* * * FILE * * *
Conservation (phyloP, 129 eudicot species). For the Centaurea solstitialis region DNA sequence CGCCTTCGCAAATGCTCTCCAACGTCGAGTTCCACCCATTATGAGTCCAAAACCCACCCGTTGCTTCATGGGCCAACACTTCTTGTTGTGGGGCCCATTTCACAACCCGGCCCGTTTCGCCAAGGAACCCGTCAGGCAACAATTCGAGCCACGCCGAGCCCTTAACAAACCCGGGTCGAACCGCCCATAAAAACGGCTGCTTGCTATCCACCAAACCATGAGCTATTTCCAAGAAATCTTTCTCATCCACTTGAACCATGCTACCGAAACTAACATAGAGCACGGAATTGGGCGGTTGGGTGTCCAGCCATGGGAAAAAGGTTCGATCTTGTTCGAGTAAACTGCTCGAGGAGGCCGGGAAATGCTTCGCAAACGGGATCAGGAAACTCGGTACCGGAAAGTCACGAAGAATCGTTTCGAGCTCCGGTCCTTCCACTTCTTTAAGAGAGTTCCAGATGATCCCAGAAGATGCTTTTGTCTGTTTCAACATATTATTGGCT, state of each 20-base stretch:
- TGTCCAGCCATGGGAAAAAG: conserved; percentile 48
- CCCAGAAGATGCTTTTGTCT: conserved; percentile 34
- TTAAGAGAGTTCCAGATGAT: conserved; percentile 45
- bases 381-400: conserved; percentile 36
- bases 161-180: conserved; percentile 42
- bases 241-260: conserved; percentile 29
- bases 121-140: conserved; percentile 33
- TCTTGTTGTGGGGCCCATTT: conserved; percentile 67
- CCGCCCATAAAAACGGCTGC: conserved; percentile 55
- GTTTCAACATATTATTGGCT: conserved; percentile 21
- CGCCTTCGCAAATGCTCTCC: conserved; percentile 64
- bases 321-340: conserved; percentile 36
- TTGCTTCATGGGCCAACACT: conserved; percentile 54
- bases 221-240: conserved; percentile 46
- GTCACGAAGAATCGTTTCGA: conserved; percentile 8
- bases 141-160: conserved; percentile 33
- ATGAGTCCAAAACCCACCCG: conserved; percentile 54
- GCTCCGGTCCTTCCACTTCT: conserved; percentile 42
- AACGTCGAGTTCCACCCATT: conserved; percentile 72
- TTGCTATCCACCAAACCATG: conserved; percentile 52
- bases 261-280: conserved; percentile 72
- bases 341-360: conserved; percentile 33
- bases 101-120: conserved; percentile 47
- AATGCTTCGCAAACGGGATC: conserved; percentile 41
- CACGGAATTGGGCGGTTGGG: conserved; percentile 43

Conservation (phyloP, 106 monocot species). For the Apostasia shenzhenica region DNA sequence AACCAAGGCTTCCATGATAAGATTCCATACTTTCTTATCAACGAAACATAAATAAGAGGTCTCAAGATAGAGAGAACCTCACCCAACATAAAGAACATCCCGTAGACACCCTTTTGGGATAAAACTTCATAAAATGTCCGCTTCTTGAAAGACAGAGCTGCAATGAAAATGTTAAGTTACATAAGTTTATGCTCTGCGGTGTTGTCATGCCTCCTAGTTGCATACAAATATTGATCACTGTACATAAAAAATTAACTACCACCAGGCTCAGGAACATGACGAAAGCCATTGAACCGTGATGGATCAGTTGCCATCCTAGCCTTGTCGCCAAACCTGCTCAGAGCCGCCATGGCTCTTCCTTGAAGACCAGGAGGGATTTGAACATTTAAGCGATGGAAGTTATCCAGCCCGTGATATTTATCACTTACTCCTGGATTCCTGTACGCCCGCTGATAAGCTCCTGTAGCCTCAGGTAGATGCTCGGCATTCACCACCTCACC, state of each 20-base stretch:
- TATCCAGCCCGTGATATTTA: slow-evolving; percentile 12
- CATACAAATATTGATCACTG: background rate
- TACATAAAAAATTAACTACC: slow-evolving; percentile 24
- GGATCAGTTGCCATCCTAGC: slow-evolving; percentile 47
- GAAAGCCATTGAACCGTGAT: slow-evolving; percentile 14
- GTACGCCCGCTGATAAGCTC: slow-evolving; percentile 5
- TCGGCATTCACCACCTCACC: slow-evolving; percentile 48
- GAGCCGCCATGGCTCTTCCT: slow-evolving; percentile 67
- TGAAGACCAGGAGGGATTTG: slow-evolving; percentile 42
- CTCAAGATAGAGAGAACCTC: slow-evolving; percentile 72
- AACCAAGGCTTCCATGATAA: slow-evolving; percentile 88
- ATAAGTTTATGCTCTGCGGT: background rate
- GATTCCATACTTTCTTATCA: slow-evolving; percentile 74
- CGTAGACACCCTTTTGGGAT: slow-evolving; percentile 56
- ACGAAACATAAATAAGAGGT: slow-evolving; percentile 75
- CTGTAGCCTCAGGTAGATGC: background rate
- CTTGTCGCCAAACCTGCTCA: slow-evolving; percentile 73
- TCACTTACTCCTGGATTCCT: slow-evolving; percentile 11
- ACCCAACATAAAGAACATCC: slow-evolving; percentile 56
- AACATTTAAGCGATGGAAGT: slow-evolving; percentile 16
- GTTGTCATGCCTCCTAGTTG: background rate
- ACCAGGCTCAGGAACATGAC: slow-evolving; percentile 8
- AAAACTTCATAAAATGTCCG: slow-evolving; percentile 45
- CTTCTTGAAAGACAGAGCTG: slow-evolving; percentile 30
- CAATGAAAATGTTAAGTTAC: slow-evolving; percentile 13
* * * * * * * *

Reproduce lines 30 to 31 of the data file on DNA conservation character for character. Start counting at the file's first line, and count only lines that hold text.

- TACATAAAAAATTAACTACC: slow-evolving; percentile 24
- GGATCAGTTGCCATCCTAGC: slow-evolving; percentile 47